From Juliana Taiwo-Obalonye, Abuja
The Federal Government on Wednesday blamed the opaqueness in doing business in the country for the low rating by Transparency International (TI) corruption perception index.
It argued that the issue of TI low corruption perception of the country is not necessary about stealing of public funds., noting that the group’s rating of Nigeria has not correctly reflected the government’s effort to curb corruption in the country.
The Minister of Information and Culture, Lai Mohammed, said this while fielding questions at the end of the Federal Executive Council (FEC) meeting at the presidential villa Abuja.
In January, Nigeria dropped three places in the 2020 corruption ranking released by Transparency International (TI), and scored lower in number of points than in its previous year’s record, leading to the perception that corruption worsened in the country within the last one year.
On Tuesday Civil Society Legislative Advocacy Centre (CISLAC), and the national contact of Transparency International in Nigeria had accused the President Muhammadu Buhari-lead administration of lack of transparency in the recovery of stolen assets.
Executive Director of CISLAC, Auwal Rafsanjani had while addressing a press conference noted that although Buhari promised Nigerians to fight corruption, he has however not shown much commitment to deliver on his promises.
Rafsanjani claimed that money recovered by the current administration was being looted by politicians under his nose.
But the minister of information explained that the Buhari’s administration had, consequently, initiated reforms to make it easier and more transparent to do business especially in the port sector.
He noted the inconsistencies in the scores by TI over the years due to inadequate data, saying that government is taking necessary measures to communicate relevant data on all sectors.
Mohammed affirmed that by the time the reform put in place start to yield result, the country’s corruption perception will improve.
The minister said: “Yes, I think that I’m aware of that particular rating which was not quite flattering to Nigeria, but our position, which I’ve declared before is that that rating does not truly reflect the great strides that the administration has made in the area of fighting corruption.
“The government has put in place various reforms in fighting corruption, but some of these reforms will take time to yield the desired results because the matrix used by TI is not just about grafts alone. It includes how transparent or how opaque the services are and you’ll find out that when we scored in the 2018, 2019 transparency reports, we realised that we scored very low in the area of ease of doing business in particular.
“That is why the federal government embarked on reforms, especially at the seaports, because that is one area where we scored very low and you’ll see that in recent times, we’ve embarked on numerous reforms at our seaports so that our rating will improve.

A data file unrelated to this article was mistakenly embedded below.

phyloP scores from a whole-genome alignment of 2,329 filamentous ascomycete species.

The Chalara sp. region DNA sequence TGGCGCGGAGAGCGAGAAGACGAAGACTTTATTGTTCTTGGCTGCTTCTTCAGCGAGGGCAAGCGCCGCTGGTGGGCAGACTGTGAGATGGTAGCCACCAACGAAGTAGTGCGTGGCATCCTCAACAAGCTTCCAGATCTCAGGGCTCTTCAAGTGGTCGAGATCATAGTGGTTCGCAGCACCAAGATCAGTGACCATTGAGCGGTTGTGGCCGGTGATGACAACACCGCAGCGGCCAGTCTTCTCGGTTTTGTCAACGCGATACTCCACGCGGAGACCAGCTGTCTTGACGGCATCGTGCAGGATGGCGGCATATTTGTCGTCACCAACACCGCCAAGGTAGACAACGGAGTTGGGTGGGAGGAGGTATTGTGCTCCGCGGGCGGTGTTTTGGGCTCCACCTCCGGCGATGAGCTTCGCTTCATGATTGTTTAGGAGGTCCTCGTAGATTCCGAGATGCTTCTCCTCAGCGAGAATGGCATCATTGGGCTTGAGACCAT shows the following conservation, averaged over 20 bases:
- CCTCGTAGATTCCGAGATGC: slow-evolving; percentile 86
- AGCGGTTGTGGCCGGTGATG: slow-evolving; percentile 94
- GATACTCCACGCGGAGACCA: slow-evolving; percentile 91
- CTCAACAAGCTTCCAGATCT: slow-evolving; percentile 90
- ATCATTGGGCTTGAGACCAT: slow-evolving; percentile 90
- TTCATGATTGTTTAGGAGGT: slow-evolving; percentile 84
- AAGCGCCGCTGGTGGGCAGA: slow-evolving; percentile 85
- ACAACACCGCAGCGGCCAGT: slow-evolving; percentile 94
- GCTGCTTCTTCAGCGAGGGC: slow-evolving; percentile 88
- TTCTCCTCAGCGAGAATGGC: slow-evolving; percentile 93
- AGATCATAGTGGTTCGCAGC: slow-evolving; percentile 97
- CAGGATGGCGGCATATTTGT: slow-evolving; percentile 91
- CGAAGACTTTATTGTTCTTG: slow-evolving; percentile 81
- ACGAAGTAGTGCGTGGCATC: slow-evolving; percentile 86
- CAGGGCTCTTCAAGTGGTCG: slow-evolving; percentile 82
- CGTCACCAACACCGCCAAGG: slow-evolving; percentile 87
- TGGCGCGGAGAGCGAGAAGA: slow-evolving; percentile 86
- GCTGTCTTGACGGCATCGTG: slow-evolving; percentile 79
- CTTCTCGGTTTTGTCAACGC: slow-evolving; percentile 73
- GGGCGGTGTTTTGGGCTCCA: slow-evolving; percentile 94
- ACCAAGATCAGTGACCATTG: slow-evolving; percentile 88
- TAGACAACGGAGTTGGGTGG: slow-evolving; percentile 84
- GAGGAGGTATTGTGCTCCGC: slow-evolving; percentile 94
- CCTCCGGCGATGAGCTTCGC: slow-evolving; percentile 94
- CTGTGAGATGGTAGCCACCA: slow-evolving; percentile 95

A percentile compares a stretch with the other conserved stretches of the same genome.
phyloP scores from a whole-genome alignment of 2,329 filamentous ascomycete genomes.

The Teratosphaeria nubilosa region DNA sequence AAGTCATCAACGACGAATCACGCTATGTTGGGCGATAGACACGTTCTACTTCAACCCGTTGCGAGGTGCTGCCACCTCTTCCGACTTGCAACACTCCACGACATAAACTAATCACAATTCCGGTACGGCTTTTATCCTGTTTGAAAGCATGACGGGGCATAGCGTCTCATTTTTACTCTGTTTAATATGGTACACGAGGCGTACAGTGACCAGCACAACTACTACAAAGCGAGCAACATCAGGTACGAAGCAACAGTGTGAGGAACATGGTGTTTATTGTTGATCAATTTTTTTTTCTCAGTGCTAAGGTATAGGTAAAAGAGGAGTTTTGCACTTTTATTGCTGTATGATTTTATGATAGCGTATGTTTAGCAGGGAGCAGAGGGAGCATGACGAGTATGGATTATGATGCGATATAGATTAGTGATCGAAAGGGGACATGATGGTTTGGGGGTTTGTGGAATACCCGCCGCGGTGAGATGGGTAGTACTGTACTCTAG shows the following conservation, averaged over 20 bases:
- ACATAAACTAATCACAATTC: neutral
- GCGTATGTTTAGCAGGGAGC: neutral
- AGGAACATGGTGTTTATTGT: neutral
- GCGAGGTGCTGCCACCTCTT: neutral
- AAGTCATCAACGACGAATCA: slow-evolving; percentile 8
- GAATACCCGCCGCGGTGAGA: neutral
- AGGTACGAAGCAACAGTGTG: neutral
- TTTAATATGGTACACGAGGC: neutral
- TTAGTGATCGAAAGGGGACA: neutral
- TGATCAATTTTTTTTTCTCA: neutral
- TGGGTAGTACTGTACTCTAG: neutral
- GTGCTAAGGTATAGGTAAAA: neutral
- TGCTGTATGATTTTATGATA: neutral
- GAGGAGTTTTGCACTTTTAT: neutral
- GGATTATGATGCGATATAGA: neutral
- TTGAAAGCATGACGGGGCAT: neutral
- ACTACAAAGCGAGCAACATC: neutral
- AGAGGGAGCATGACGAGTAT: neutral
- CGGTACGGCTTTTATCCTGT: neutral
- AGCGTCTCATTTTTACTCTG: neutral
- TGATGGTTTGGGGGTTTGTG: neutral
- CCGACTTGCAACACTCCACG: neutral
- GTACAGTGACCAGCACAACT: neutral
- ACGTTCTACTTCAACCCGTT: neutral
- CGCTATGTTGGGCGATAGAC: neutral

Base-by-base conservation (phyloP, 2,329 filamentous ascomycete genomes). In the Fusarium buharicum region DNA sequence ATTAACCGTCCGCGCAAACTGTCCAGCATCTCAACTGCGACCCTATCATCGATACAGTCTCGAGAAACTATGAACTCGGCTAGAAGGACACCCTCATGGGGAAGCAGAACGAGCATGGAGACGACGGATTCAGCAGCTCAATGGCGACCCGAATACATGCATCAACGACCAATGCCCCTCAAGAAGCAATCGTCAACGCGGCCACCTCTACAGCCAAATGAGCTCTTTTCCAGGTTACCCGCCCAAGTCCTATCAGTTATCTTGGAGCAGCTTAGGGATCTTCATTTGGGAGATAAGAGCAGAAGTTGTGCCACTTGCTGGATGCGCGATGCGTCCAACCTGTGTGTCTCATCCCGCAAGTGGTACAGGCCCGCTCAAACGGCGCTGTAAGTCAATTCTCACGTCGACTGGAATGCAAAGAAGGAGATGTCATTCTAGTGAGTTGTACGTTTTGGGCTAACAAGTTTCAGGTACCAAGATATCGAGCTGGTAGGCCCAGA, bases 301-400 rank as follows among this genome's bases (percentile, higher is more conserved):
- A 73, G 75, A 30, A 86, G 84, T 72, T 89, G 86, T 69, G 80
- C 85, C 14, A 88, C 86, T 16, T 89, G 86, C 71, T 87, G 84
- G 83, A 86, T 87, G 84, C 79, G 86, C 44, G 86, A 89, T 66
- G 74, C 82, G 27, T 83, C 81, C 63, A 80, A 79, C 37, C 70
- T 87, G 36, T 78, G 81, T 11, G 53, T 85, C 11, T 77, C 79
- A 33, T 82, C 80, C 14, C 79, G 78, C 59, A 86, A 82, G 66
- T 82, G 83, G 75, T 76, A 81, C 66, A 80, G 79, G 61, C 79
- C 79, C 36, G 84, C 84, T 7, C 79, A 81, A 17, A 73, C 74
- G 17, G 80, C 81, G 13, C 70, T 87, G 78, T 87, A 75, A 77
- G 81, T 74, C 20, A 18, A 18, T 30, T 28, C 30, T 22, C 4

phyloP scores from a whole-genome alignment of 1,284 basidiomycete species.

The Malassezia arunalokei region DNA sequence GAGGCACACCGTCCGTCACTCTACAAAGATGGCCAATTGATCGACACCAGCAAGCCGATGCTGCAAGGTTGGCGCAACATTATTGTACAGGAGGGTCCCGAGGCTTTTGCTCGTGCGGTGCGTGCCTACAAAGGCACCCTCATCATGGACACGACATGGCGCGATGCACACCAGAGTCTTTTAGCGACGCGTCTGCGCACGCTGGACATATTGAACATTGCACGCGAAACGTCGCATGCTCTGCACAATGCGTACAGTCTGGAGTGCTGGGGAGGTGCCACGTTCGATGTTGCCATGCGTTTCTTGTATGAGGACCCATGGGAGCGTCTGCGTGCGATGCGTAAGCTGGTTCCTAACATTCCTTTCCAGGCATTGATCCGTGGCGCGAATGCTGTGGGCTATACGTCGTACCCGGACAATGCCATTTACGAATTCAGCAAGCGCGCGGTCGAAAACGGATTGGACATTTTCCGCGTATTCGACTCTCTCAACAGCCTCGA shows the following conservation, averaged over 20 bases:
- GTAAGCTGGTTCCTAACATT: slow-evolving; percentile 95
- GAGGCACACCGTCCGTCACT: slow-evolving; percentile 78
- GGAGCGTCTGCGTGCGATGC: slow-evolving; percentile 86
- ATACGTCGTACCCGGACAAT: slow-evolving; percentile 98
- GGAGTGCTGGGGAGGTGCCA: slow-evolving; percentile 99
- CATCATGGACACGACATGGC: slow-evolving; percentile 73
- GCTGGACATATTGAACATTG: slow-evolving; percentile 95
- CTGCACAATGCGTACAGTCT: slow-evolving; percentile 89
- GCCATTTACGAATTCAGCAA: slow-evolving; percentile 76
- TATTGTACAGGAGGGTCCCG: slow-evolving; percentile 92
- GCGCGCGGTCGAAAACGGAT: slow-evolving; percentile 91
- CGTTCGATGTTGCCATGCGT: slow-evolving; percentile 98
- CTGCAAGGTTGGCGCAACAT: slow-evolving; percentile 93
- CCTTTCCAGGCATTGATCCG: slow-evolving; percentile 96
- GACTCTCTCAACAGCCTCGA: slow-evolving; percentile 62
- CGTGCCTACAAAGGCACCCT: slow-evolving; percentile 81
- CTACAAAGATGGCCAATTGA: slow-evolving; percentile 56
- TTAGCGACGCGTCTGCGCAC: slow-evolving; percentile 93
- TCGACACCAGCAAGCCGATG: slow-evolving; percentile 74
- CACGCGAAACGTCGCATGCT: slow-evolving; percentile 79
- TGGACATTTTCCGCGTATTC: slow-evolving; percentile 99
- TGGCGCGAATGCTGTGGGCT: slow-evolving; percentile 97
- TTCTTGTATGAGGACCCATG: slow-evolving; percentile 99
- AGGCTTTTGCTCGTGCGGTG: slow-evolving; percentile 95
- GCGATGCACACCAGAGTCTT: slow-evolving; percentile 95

“For instance, we realised that following the release of 2019 TI corruption perception index, we initiated reforms to improve on ease of doing business indices. This is because we found that up to 40% of the country’s corruption perception survey indices related to business, process and general public service delivery. So, that is why we are concentrating on the ease of doing business, making sure that people can get to the ports, clear the goods in good time and by the time some of these forms start yielding fruits, I’m sure that perception will improve.”
Mohammed also said government is putting in place mechanisms that will help prevent the menace and improve transparency in all sectors.
“In addition, we are putting more emphasis on the preventive mechanism of corruption rather than prosecution. We believe that it’s more important to put in place preventive mechanism rather than prosecution and this preventive mechanism that we’ve put in place include the programme launched by the ICPC, which is what they called the National Ethics Policy, which addresses integrity issues in all sectors of the polity and is directly linked to the pillar of national anti-corruption strategy.
“Also, the Code of Conduct Bureau has put in place some preventive measures, especially in the area of energising the code of conduct for public officers. The Council for Ease of Doing Business recently launched the Nigerian Ports Process manual which is a kind of manual to help people going to the port to make it easy for them to process goods.
“In addition, we actually also analysed the process that the TI used in the rating that was used recently and we found quite a few discrepancies in the rating process, including some data sources in which Nigeria’s course has remained flat over the past 10 years.
“What we said is that we take these ratings seriously, so we actually went and analysed the ratings and we found that there’ve been some gaps. It’s either we’ve not flooded enough data or they have not revised all data because we found it strange that the country’s rating in certain areas has remained the same for a period of 10 years and we are taking the media measures so that they can get this data in respect of these sectors because we believe that it’s not possible for you not to improve, for you not to lose points for 10 years. So, there’s a bit of discrepancy there.
“So, the federal government, through its Presidential Council on Ease of Doing Business, has embarked on certain reforms at the ports, at the Corporate Affairs Commission, that will make it easier to do business. We saw the rating, but it does not reflect correctly the efforts of this government in trying to curb corruption,” he emphasized.